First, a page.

Until next week, hasta luego!

¡Hola, España!

Hola from Alicante! Already one week down, and only more seven to go; time is already flying by too fast.

I arrived in this beautiful city, located on the southeast coast of Spain, last Sunday. The first night, our program had organized a tapas dinner at a local restaurant so that we could have our first taste of Spanish food and culture together. We tried many different traditional dishes, but my favorite was tortillas de patatas. As the waiter set down the plates, he told us about the recipe: although every version is a little bit different, the base is always potatoes and eggs. First, they fry the potatoes in olive oil, and after they mix them with eggs and cook it; in many ways, it reminds me of an omelet. People often adds things like bread, onions, etc. Bottom line: it is delicious! Our program director also informed us that the meal is extremely common in this region of Spain (a fact which was quickly confirmed when my host family made it for me the next day). The first historical reference to the dish is from 1817! Obviously, it would have been a simple and decently nutritious meal to prepare. I want to learn how to make it so that my family and friends at home can try it.

I moved in with my host family on Monday. My mamá española’s name is Marisol, her husband is Miguel, their daughter is María, and their son is also Miguel. They are all extremely sweet and, most importantly, patient with my lack of Spanish skills! The first couple of days, I could barely understand anything they said, whether they were talking directly to me or to each other. However, I have already noticed a lot of improvement; by now, I can almost always keep up with their conversations, even though it is still pretty intimidating to participate in their rapid exchanges. Native speakers tend to use slang and not pronounce certain letters, so it will be a process. However, I also started classes today, one of which is about colloquial language, so I know it will help tremendously. I am confident that, at this pace, I will be almost fluent by July.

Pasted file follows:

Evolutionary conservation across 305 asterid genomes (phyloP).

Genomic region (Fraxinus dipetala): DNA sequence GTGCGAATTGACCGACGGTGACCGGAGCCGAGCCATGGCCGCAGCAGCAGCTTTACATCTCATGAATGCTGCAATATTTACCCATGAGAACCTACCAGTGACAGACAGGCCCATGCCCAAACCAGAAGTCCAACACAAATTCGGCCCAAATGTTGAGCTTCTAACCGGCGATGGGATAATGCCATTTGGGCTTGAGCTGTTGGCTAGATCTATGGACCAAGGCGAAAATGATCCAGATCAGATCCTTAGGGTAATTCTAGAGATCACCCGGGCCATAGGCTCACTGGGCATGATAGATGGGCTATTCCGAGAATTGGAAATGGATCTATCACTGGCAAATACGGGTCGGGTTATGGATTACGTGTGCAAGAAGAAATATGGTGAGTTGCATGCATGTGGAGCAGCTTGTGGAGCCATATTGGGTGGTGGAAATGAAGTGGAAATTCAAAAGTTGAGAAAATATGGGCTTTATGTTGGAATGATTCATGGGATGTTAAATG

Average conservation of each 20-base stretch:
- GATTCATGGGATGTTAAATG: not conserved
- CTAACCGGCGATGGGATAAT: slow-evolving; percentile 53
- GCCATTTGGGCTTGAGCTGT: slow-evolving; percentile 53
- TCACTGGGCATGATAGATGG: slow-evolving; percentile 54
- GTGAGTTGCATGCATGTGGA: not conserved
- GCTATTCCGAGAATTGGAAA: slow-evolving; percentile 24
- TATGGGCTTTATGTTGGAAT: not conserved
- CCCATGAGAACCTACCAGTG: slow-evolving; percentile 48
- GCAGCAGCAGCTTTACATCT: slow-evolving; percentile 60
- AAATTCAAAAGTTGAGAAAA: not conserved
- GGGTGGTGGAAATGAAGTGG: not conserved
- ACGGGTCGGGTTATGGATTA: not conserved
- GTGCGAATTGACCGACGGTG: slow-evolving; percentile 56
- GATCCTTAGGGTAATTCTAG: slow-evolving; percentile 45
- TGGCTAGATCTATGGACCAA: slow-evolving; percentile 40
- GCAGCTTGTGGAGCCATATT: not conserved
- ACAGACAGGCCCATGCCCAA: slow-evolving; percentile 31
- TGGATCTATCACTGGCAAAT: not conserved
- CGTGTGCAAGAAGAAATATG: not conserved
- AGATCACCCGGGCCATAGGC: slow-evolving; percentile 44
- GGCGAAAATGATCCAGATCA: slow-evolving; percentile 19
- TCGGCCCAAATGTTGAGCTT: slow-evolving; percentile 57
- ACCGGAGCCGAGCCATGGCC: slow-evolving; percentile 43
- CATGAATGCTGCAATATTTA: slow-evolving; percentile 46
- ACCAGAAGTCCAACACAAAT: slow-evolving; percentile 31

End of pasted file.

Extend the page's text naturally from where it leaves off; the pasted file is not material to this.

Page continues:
Throughout the rest of the week, I did a walking tour of downtown Alicante, visited the city’s ancient castle, travelled to another little town nearby with amazing views, swam in natural waterfalls on the side of a mountain, watched María’s basketball game, went to the market with Marisol, and enjoyed the beaches. Tomorrow I have a bike tour, and this weekend we are going to Valencia. All in all, I could not be more grateful to be here, or more excited for the next seven weeks! ¡Hasta luego!